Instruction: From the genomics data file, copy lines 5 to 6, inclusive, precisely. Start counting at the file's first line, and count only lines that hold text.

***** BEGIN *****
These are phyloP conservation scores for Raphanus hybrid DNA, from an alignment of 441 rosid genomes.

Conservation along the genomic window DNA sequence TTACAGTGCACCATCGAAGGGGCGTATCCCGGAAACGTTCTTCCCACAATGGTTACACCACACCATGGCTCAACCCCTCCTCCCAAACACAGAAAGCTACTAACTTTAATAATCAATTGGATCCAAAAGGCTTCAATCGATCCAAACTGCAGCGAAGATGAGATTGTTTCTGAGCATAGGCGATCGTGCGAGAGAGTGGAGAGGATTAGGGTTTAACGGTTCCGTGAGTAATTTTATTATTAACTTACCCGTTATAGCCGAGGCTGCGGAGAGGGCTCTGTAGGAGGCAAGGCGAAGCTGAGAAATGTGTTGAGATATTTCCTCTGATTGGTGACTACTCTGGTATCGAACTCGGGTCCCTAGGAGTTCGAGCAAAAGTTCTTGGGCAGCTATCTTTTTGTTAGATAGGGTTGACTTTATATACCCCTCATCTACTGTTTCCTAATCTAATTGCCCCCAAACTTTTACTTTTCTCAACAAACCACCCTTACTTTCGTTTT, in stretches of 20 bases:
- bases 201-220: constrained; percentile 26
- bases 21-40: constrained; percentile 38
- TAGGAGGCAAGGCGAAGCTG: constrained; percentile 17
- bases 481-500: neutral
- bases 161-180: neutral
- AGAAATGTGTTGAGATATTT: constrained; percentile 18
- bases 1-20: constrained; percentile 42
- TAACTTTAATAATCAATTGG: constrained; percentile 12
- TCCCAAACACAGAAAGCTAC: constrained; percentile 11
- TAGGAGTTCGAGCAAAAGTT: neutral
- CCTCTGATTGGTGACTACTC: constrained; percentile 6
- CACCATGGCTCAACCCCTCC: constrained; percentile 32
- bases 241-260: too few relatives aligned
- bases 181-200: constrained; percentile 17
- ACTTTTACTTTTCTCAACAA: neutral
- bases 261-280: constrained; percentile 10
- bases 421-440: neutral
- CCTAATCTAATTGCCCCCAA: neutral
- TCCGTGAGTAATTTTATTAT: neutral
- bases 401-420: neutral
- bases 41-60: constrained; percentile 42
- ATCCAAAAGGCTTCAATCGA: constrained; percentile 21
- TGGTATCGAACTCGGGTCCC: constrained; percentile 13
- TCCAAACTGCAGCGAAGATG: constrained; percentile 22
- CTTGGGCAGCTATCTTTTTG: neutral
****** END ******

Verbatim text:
- TAGGAGGCAAGGCGAAGCTG: constrained; percentile 17
- bases 481-500: neutral